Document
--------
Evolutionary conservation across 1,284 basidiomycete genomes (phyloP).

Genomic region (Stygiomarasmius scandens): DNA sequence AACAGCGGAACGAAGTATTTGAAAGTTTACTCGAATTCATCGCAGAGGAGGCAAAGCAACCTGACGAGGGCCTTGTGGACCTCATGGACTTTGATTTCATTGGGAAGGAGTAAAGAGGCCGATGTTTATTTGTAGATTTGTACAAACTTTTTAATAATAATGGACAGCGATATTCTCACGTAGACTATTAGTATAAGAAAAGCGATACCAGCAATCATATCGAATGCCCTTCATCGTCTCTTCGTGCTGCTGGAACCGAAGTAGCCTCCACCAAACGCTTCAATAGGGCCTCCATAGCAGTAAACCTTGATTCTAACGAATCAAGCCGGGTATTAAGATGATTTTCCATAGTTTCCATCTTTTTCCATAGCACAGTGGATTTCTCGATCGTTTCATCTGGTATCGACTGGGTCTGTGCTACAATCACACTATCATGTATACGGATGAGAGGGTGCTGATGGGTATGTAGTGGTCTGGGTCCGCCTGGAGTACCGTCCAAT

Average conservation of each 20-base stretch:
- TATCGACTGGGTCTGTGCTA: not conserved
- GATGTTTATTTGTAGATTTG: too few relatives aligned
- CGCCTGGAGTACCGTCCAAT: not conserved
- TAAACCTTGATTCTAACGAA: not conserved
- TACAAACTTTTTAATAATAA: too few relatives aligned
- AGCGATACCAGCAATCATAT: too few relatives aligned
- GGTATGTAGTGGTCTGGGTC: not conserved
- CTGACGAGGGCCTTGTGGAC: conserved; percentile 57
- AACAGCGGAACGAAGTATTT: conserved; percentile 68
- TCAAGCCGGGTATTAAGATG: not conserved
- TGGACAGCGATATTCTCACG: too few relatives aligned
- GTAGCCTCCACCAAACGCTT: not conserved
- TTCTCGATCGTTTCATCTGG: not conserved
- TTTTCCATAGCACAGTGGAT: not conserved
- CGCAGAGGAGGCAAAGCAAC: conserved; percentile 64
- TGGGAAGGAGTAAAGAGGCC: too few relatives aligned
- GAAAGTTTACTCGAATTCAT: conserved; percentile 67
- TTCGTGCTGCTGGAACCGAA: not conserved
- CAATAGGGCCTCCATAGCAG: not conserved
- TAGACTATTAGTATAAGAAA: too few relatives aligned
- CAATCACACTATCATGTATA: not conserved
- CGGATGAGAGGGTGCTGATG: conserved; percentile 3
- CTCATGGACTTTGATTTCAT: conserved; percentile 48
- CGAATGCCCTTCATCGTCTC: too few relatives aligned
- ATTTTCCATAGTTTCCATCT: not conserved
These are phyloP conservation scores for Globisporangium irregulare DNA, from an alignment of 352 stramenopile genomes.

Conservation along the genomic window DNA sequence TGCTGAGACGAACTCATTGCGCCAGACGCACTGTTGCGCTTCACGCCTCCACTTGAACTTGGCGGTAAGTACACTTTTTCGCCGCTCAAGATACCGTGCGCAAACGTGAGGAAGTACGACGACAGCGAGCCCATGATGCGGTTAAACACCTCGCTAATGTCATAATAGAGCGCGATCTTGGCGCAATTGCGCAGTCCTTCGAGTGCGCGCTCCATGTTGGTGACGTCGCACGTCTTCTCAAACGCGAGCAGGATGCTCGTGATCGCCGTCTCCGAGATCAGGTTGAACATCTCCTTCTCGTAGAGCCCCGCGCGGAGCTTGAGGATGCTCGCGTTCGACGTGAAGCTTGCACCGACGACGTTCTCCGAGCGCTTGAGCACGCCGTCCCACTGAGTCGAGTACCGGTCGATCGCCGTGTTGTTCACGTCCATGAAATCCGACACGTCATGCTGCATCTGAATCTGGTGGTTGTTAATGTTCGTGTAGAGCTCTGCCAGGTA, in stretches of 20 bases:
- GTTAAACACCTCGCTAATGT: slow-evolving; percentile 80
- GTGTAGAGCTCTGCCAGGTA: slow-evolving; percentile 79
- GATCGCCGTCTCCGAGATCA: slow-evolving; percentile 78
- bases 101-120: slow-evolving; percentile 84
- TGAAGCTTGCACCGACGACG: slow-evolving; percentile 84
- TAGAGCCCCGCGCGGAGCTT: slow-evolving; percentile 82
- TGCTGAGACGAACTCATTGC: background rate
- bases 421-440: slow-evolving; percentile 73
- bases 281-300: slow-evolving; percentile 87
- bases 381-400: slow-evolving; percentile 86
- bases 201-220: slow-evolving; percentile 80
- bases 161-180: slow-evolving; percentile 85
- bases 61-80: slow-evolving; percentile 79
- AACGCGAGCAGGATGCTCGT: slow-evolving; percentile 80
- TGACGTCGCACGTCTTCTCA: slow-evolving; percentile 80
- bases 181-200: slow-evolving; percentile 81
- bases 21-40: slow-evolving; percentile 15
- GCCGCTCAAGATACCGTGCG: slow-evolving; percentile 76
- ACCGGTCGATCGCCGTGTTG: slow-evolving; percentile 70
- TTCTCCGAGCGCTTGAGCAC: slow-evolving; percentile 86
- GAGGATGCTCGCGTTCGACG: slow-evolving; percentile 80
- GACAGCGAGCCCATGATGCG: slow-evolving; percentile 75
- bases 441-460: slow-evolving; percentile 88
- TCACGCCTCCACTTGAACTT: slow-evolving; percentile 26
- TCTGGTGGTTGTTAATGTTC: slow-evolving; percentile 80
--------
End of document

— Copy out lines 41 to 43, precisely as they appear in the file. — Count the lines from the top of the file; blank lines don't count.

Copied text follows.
- bases 201-220: slow-evolving; percentile 80
- bases 161-180: slow-evolving; percentile 85
- bases 61-80: slow-evolving; percentile 79